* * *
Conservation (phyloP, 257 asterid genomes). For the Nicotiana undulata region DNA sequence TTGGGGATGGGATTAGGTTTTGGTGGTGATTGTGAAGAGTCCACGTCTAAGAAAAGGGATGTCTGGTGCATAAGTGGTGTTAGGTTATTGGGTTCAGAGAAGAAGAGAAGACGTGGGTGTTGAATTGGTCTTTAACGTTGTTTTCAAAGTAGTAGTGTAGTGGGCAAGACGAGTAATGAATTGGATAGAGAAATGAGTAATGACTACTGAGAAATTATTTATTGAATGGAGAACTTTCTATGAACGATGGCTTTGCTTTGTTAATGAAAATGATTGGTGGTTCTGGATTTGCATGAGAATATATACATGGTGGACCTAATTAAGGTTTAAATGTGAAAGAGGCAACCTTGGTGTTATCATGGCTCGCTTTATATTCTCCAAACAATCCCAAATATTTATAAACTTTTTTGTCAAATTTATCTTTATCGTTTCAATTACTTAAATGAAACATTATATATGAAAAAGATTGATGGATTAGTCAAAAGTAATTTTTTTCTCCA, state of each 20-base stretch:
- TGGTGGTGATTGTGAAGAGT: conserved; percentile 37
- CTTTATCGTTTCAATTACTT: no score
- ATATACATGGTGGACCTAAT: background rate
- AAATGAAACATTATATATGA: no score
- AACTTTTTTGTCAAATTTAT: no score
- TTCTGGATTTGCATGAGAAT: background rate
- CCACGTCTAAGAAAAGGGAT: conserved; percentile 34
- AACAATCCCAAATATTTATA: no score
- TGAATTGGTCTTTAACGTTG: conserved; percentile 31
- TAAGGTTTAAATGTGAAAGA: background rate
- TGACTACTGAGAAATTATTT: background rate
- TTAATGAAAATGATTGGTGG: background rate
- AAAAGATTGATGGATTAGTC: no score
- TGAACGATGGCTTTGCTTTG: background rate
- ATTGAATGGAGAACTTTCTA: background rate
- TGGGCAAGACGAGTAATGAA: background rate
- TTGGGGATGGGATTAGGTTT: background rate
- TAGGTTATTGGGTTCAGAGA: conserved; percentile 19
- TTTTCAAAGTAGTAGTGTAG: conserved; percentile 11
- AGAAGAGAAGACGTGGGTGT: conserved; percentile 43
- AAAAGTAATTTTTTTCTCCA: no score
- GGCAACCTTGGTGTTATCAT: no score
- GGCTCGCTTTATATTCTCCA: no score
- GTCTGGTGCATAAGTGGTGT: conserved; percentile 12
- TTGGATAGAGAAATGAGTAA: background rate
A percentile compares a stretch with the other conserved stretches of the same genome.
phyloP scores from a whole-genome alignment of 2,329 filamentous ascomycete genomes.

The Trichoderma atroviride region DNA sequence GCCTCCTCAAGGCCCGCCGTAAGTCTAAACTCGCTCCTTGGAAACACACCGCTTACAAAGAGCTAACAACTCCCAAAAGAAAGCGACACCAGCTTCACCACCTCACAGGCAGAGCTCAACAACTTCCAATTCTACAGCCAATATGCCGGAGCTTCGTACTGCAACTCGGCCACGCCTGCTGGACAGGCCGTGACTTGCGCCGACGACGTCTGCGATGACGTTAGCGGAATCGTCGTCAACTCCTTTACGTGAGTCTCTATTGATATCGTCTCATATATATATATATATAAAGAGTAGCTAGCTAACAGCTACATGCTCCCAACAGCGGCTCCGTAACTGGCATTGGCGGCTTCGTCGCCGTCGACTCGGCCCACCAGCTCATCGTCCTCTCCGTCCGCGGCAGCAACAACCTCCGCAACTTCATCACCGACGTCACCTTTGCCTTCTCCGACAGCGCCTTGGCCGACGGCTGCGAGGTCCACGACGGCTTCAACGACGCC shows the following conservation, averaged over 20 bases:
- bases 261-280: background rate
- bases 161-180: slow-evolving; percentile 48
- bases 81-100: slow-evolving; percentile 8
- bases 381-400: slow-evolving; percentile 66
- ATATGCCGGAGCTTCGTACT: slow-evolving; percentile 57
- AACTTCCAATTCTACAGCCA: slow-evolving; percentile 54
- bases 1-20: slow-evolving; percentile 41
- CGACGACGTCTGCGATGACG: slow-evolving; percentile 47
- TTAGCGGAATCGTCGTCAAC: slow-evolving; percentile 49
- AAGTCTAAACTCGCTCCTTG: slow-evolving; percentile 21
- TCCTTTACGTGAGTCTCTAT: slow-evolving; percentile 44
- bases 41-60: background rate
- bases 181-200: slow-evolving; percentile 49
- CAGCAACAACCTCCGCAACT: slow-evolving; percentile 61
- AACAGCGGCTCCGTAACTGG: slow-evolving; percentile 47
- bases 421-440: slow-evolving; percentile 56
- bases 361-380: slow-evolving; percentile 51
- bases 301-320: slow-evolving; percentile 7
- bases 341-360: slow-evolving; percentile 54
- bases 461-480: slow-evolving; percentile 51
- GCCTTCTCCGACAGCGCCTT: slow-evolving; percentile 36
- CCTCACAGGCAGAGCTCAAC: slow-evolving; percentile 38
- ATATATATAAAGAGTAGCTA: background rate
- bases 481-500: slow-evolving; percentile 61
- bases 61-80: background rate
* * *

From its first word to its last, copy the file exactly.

Conservation (phyloP, 257 asterid genomes). For the Nicotiana undulata region DNA sequence TTGGGGATGGGATTAGGTTTTGGTGGTGATTGTGAAGAGTCCACGTCTAAGAAAAGGGATGTCTGGTGCATAAGTGGTGTTAGGTTATTGGGTTCAGAGAAGAAGAGAAGACGTGGGTGTTGAATTGGTCTTTAACGTTGTTTTCAAAGTAGTAGTGTAGTGGGCAAGACGAGTAATGAATTGGATAGAGAAATGAGTAATGACTACTGAGAAATTATTTATTGAATGGAGAACTTTCTATGAACGATGGCTTTGCTTTGTTAATGAAAATGATTGGTGGTTCTGGATTTGCATGAGAATATATACATGGTGGACCTAATTAAGGTTTAAATGTGAAAGAGGCAACCTTGGTGTTATCATGGCTCGCTTTATATTCTCCAAACAATCCCAAATATTTATAAACTTTTTTGTCAAATTTATCTTTATCGTTTCAATTACTTAAATGAAACATTATATATGAAAAAGATTGATGGATTAGTCAAAAGTAATTTTTTTCTCCA, state of each 20-base stretch:
- TGGTGGTGATTGTGAAGAGT: conserved; percentile 37
- CTTTATCGTTTCAATTACTT: no score
- ATATACATGGTGGACCTAAT: background rate
- AAATGAAACATTATATATGA: no score
- AACTTTTTTGTCAAATTTAT: no score
- TTCTGGATTTGCATGAGAAT: background rate
- CCACGTCTAAGAAAAGGGAT: conserved; percentile 34
- AACAATCCCAAATATTTATA: no score
- TGAATTGGTCTTTAACGTTG: conserved; percentile 31
- TAAGGTTTAAATGTGAAAGA: background rate
- TGACTACTGAGAAATTATTT: background rate
- TTAATGAAAATGATTGGTGG: background rate
- AAAAGATTGATGGATTAGTC: no score
- TGAACGATGGCTTTGCTTTG: background rate
- ATTGAATGGAGAACTTTCTA: background rate
- TGGGCAAGACGAGTAATGAA: background rate
- TTGGGGATGGGATTAGGTTT: background rate
- TAGGTTATTGGGTTCAGAGA: conserved; percentile 19
- TTTTCAAAGTAGTAGTGTAG: conserved; percentile 11
- AGAAGAGAAGACGTGGGTGT: conserved; percentile 43
- AAAAGTAATTTTTTTCTCCA: no score
- GGCAACCTTGGTGTTATCAT: no score
- GGCTCGCTTTATATTCTCCA: no score
- GTCTGGTGCATAAGTGGTGT: conserved; percentile 12
- TTGGATAGAGAAATGAGTAA: background rate
A percentile compares a stretch with the other conserved stretches of the same genome.
phyloP scores from a whole-genome alignment of 2,329 filamentous ascomycete genomes.

The Trichoderma atroviride region DNA sequence GCCTCCTCAAGGCCCGCCGTAAGTCTAAACTCGCTCCTTGGAAACACACCGCTTACAAAGAGCTAACAACTCCCAAAAGAAAGCGACACCAGCTTCACCACCTCACAGGCAGAGCTCAACAACTTCCAATTCTACAGCCAATATGCCGGAGCTTCGTACTGCAACTCGGCCACGCCTGCTGGACAGGCCGTGACTTGCGCCGACGACGTCTGCGATGACGTTAGCGGAATCGTCGTCAACTCCTTTACGTGAGTCTCTATTGATATCGTCTCATATATATATATATATAAAGAGTAGCTAGCTAACAGCTACATGCTCCCAACAGCGGCTCCGTAACTGGCATTGGCGGCTTCGTCGCCGTCGACTCGGCCCACCAGCTCATCGTCCTCTCCGTCCGCGGCAGCAACAACCTCCGCAACTTCATCACCGACGTCACCTTTGCCTTCTCCGACAGCGCCTTGGCCGACGGCTGCGAGGTCCACGACGGCTTCAACGACGCC shows the following conservation, averaged over 20 bases:
- bases 261-280: background rate
- bases 161-180: slow-evolving; percentile 48
- bases 81-100: slow-evolving; percentile 8
- bases 381-400: slow-evolving; percentile 66
- ATATGCCGGAGCTTCGTACT: slow-evolving; percentile 57
- AACTTCCAATTCTACAGCCA: slow-evolving; percentile 54
- bases 1-20: slow-evolving; percentile 41
- CGACGACGTCTGCGATGACG: slow-evolving; percentile 47
- TTAGCGGAATCGTCGTCAAC: slow-evolving; percentile 49
- AAGTCTAAACTCGCTCCTTG: slow-evolving; percentile 21
- TCCTTTACGTGAGTCTCTAT: slow-evolving; percentile 44
- bases 41-60: background rate
- bases 181-200: slow-evolving; percentile 49
- CAGCAACAACCTCCGCAACT: slow-evolving; percentile 61
- AACAGCGGCTCCGTAACTGG: slow-evolving; percentile 47
- bases 421-440: slow-evolving; percentile 56
- bases 361-380: slow-evolving; percentile 51
- bases 301-320: slow-evolving; percentile 7
- bases 341-360: slow-evolving; percentile 54
- bases 461-480: slow-evolving; percentile 51
- GCCTTCTCCGACAGCGCCTT: slow-evolving; percentile 36
- CCTCACAGGCAGAGCTCAAC: slow-evolving; percentile 38
- ATATATATAAAGAGTAGCTA: background rate
- bases 481-500: slow-evolving; percentile 61
- bases 61-80: background rate